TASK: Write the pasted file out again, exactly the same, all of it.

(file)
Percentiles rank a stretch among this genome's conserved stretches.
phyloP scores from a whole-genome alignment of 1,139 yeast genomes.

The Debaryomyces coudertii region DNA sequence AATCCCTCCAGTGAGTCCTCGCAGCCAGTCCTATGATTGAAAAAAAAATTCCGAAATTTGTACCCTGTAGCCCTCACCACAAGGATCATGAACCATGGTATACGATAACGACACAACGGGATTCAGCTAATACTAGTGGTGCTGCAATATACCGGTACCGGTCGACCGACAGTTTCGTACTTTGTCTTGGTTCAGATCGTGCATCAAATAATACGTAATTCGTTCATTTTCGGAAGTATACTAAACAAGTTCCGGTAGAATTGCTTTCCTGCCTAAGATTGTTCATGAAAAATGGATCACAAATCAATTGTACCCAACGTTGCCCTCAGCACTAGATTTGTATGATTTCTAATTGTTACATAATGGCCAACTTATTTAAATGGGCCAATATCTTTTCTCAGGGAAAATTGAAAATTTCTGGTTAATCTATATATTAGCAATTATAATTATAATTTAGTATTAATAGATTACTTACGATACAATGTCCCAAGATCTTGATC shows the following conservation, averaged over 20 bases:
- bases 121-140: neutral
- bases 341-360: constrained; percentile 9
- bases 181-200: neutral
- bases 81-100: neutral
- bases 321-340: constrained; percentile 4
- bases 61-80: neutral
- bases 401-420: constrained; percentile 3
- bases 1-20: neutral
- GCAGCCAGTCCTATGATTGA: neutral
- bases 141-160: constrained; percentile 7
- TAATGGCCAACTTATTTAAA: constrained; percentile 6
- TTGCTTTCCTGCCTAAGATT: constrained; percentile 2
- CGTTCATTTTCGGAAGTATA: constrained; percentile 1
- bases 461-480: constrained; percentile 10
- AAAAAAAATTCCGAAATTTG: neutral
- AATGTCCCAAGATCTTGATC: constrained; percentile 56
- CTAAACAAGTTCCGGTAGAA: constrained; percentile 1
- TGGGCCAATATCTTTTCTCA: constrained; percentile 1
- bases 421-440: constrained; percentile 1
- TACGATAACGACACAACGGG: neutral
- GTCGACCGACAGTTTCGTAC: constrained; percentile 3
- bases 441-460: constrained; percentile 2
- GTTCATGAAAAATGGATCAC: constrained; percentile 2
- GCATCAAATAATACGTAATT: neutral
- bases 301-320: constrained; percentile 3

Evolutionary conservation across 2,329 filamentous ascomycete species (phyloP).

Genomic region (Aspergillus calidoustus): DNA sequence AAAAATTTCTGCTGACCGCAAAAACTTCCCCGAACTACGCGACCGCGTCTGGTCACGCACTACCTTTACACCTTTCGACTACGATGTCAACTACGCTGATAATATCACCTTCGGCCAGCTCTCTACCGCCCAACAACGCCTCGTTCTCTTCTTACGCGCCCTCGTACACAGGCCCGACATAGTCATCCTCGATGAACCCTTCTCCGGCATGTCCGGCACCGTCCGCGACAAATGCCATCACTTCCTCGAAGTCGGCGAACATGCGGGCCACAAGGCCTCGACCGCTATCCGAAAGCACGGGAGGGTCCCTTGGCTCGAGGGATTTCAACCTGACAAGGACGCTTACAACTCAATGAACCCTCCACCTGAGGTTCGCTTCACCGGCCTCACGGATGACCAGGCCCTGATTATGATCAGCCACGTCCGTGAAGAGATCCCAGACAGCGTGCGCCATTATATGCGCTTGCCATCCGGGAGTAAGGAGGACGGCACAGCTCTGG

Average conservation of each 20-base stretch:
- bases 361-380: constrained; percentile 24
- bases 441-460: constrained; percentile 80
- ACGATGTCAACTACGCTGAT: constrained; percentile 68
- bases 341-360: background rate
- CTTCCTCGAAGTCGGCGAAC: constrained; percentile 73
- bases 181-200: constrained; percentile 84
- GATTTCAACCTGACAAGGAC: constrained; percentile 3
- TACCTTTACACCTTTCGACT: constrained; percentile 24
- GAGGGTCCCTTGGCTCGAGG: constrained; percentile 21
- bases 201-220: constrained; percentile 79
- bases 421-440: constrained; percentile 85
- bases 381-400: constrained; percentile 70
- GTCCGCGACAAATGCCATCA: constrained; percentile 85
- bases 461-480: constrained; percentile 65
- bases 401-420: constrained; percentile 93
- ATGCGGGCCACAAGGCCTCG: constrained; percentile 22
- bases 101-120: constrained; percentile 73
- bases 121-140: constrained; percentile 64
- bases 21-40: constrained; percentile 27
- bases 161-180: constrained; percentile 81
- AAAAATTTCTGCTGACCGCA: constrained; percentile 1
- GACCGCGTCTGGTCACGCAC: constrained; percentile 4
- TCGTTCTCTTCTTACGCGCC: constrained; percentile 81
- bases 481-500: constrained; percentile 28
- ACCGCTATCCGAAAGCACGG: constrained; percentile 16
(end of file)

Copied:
Percentiles rank a stretch among this genome's conserved stretches.
phyloP scores from a whole-genome alignment of 1,139 yeast genomes.

The Debaryomyces coudertii region DNA sequence AATCCCTCCAGTGAGTCCTCGCAGCCAGTCCTATGATTGAAAAAAAAATTCCGAAATTTGTACCCTGTAGCCCTCACCACAAGGATCATGAACCATGGTATACGATAACGACACAACGGGATTCAGCTAATACTAGTGGTGCTGCAATATACCGGTACCGGTCGACCGACAGTTTCGTACTTTGTCTTGGTTCAGATCGTGCATCAAATAATACGTAATTCGTTCATTTTCGGAAGTATACTAAACAAGTTCCGGTAGAATTGCTTTCCTGCCTAAGATTGTTCATGAAAAATGGATCACAAATCAATTGTACCCAACGTTGCCCTCAGCACTAGATTTGTATGATTTCTAATTGTTACATAATGGCCAACTTATTTAAATGGGCCAATATCTTTTCTCAGGGAAAATTGAAAATTTCTGGTTAATCTATATATTAGCAATTATAATTATAATTTAGTATTAATAGATTACTTACGATACAATGTCCCAAGATCTTGATC shows the following conservation, averaged over 20 bases:
- bases 121-140: neutral
- bases 341-360: constrained; percentile 9
- bases 181-200: neutral
- bases 81-100: neutral
- bases 321-340: constrained; percentile 4
- bases 61-80: neutral
- bases 401-420: constrained; percentile 3
- bases 1-20: neutral
- GCAGCCAGTCCTATGATTGA: neutral
- bases 141-160: constrained; percentile 7
- TAATGGCCAACTTATTTAAA: constrained; percentile 6
- TTGCTTTCCTGCCTAAGATT: constrained; percentile 2
- CGTTCATTTTCGGAAGTATA: constrained; percentile 1
- bases 461-480: constrained; percentile 10
- AAAAAAAATTCCGAAATTTG: neutral
- AATGTCCCAAGATCTTGATC: constrained; percentile 56
- CTAAACAAGTTCCGGTAGAA: constrained; percentile 1
- TGGGCCAATATCTTTTCTCA: constrained; percentile 1
- bases 421-440: constrained; percentile 1
- TACGATAACGACACAACGGG: neutral
- GTCGACCGACAGTTTCGTAC: constrained; percentile 3
- bases 441-460: constrained; percentile 2
- GTTCATGAAAAATGGATCAC: constrained; percentile 2
- GCATCAAATAATACGTAATT: neutral
- bases 301-320: constrained; percentile 3

Evolutionary conservation across 2,329 filamentous ascomycete species (phyloP).

Genomic region (Aspergillus calidoustus): DNA sequence AAAAATTTCTGCTGACCGCAAAAACTTCCCCGAACTACGCGACCGCGTCTGGTCACGCACTACCTTTACACCTTTCGACTACGATGTCAACTACGCTGATAATATCACCTTCGGCCAGCTCTCTACCGCCCAACAACGCCTCGTTCTCTTCTTACGCGCCCTCGTACACAGGCCCGACATAGTCATCCTCGATGAACCCTTCTCCGGCATGTCCGGCACCGTCCGCGACAAATGCCATCACTTCCTCGAAGTCGGCGAACATGCGGGCCACAAGGCCTCGACCGCTATCCGAAAGCACGGGAGGGTCCCTTGGCTCGAGGGATTTCAACCTGACAAGGACGCTTACAACTCAATGAACCCTCCACCTGAGGTTCGCTTCACCGGCCTCACGGATGACCAGGCCCTGATTATGATCAGCCACGTCCGTGAAGAGATCCCAGACAGCGTGCGCCATTATATGCGCTTGCCATCCGGGAGTAAGGAGGACGGCACAGCTCTGG

Average conservation of each 20-base stretch:
- bases 361-380: constrained; percentile 24
- bases 441-460: constrained; percentile 80
- ACGATGTCAACTACGCTGAT: constrained; percentile 68
- bases 341-360: background rate
- CTTCCTCGAAGTCGGCGAAC: constrained; percentile 73
- bases 181-200: constrained; percentile 84
- GATTTCAACCTGACAAGGAC: constrained; percentile 3
- TACCTTTACACCTTTCGACT: constrained; percentile 24
- GAGGGTCCCTTGGCTCGAGG: constrained; percentile 21
- bases 201-220: constrained; percentile 79
- bases 421-440: constrained; percentile 85
- bases 381-400: constrained; percentile 70
- GTCCGCGACAAATGCCATCA: constrained; percentile 85
- bases 461-480: constrained; percentile 65
- bases 401-420: constrained; percentile 93
- ATGCGGGCCACAAGGCCTCG: constrained; percentile 22
- bases 101-120: constrained; percentile 73
- bases 121-140: constrained; percentile 64
- bases 21-40: constrained; percentile 27
- bases 161-180: constrained; percentile 81
- AAAAATTTCTGCTGACCGCA: constrained; percentile 1
- GACCGCGTCTGGTCACGCAC: constrained; percentile 4
- TCGTTCTCTTCTTACGCGCC: constrained; percentile 81
- bases 481-500: constrained; percentile 28
- ACCGCTATCCGAAAGCACGG: constrained; percentile 16